Helping You Keep an Eye on the Fees That Can Eat Away at Your 401(k)

Filed in Retirement, Workplace Rights by on October 24, 2012 5 Comments

October 21-27 is National Save for Retirement Week and this is a great time to stop and assess your retirement goals and savings strategy, and to see where you are by checking your retirement benefit statements.

By now you and the nearly 72 million American workers in 401(k) type plans across the country may have received a very important document in the mail from your employer.  This document concerns your 401(k) account, and the fees you pay for it.

A new rule enacted by the Department of Labor went into effect this summer which required that many private sector employers begin disclosing those fees to workers by August 30. This is the first time that employers who sponsor retirement plans have been required to disclose this type of fee information. Some have called it the biggest thing to happen to the 401(k) since these plans were created.

Many recent surveys have shown that most workers with 401(k) and similar accounts are unaware that they pay any fees for them. The truth is that retirement savings plans aren’t free. And it’s why we issued new fee disclosure rules to help you understand what you’re being charged to invest in such a plan.

No matter how generous your employer is in helping you save for the future, your retirement plan isn’t free – you’re paying for it – and as a consumer you’re entitled to know what you’re being charged. Our new rules are designed to increase transparency and ensure your hard-earned savings are not diminished by hidden costs and excessive fees.

Specifically, there are investment management costs which primarily consist of what a fund company charges to manage the funds in which you’re invested. There are also administrative costs for retirement plans such as costs for recordkeeping, accounting and legal services. We estimate that paying just 1-percent more in fees can cost tens or even hundreds of thousands of dollars in retirement savings over the course of a career.

Assume that you are an employee with 35 years until retirement and a current 401(k) account balance of $25,000. If returns on investments in your account over the next 35 years average 7 percent and fees and expenses reduce your average returns by 0.5 percent, your account balance will grow to $227,000 at retirement, even if there are no further contributions to your account. If fees and expenses are 1.5 percent, however, your account balance will grow to only $163,000. That 1 percent difference in fees and expenses would reduce your account balance at retirement by 28 percent. That’s a big deal— and a lot of money for anybody to lose to fees.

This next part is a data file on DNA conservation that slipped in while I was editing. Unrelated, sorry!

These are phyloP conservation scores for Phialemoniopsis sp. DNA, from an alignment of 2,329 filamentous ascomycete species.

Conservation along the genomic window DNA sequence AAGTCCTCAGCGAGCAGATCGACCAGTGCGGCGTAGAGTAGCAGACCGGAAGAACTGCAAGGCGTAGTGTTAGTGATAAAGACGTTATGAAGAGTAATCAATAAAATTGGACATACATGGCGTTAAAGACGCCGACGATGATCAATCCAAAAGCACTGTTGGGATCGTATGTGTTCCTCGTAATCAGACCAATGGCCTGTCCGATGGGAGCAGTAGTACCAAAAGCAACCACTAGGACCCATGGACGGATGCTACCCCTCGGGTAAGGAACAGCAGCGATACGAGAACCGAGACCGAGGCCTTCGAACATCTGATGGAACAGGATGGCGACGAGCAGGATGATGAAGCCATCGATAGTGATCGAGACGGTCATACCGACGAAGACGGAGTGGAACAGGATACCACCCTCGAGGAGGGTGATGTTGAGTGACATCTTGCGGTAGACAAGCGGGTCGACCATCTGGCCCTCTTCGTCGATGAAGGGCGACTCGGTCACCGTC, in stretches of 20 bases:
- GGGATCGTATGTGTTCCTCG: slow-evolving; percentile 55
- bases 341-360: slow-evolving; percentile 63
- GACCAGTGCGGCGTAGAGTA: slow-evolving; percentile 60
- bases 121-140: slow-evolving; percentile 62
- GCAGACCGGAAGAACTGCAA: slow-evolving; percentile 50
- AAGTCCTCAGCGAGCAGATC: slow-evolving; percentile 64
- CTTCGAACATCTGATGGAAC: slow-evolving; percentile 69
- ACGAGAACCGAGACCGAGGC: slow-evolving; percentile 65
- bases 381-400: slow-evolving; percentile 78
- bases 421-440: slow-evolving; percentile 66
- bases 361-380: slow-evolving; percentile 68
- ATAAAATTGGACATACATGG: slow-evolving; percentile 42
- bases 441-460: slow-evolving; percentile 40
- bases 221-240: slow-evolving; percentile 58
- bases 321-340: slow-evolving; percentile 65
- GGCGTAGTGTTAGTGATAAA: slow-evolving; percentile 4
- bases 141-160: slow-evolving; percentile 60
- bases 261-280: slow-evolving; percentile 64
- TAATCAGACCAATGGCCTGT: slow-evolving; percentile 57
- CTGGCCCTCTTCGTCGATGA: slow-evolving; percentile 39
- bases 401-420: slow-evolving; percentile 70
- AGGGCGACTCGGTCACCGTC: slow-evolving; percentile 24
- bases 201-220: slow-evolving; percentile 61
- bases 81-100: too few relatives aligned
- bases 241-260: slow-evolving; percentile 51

I can’t stress enough how important it is for you to open these disclosure documents. This is not just another piece of mail in the pile. The information it contains has the potential to make a real difference in your retirement savings.

You can use the information to ask better questions, weigh options, and make smarter investment decisions. You can also encourage your employer to consider making changes to the plan and to shop around for a lower cost service provider. It would not only benefit you and your fellow workers, but could also benefit your employer.

If you don’t remember seeing these disclosures  and you work for a private sector employer (public plans and church plans are not covered by these rules), go back through the mail and look for them, or ask your employer if your plan is one for which such disclosures are due later this year.  And, keep a lookout for the quarterly statements most of you will receive by November 14. These statements will detail charges deducted from your individual account from July through September.

We at the labor department know that saving money for retirement can be challenging in these tough economic times. And every dollar counts. But you can ensure that you have as much as possible in your nest egg by keeping an eye on the fees you’re paying.

Finally, if you are a worker, spouse or family member who has questions about your retirement plan benefits, please feel free to contact one of our Benefits Advisors.  Visit our participant assistance website at  or call us at 1-866-444-EBSA (3272).  

For more information about fees for saving in 401(k)-type retirement plans, please visit:

Understanding Your Retirement Plan Fees Http:// ]

Tips on Using Fee & Investment Information from Your Retirement Plan ]

Phyllis C. Borzi is the assistant secretary of labor for employee benefits security.

Tags: , , , , , , , , ,

Comments (5)

Trackback URL | Comments RSS Feed

  1. sally says:

    Most people aren’t aware of such fees. It pays to know what you are getting, paying and being charged for. Be wise everyone.

  2. Didar says:

    I personally do not believe 401k to be a good saving option. Rather it is much more beneficial to invest in other opportunities.

  3. sneha says:

    Great Article PHYLLIS. I believe 401k is a good option for retirement…………………….

  4. Poslovna says:

    Depending on how your 401k is invested you can loose a lot of money. Most 401k are heavily invested in the stock market so they are subject to the same risk as any other stock fund. However if you are concerned about the risk there are federally insured investment options available, just don’t expect to make much money with these.

  5. Luke Chandler says:

    401k’s are a good IRA but sometimes people need to invest their retirement in other commodities like gold and precious metals. After 2008, the stock market to me is just to volatile. Right now the stock market is doing ok but if we watch how the market reaches all time highs then will drop substantially, it’s not a good factor.

Leave a Reply

Your email address will not be published. Required fields are marked *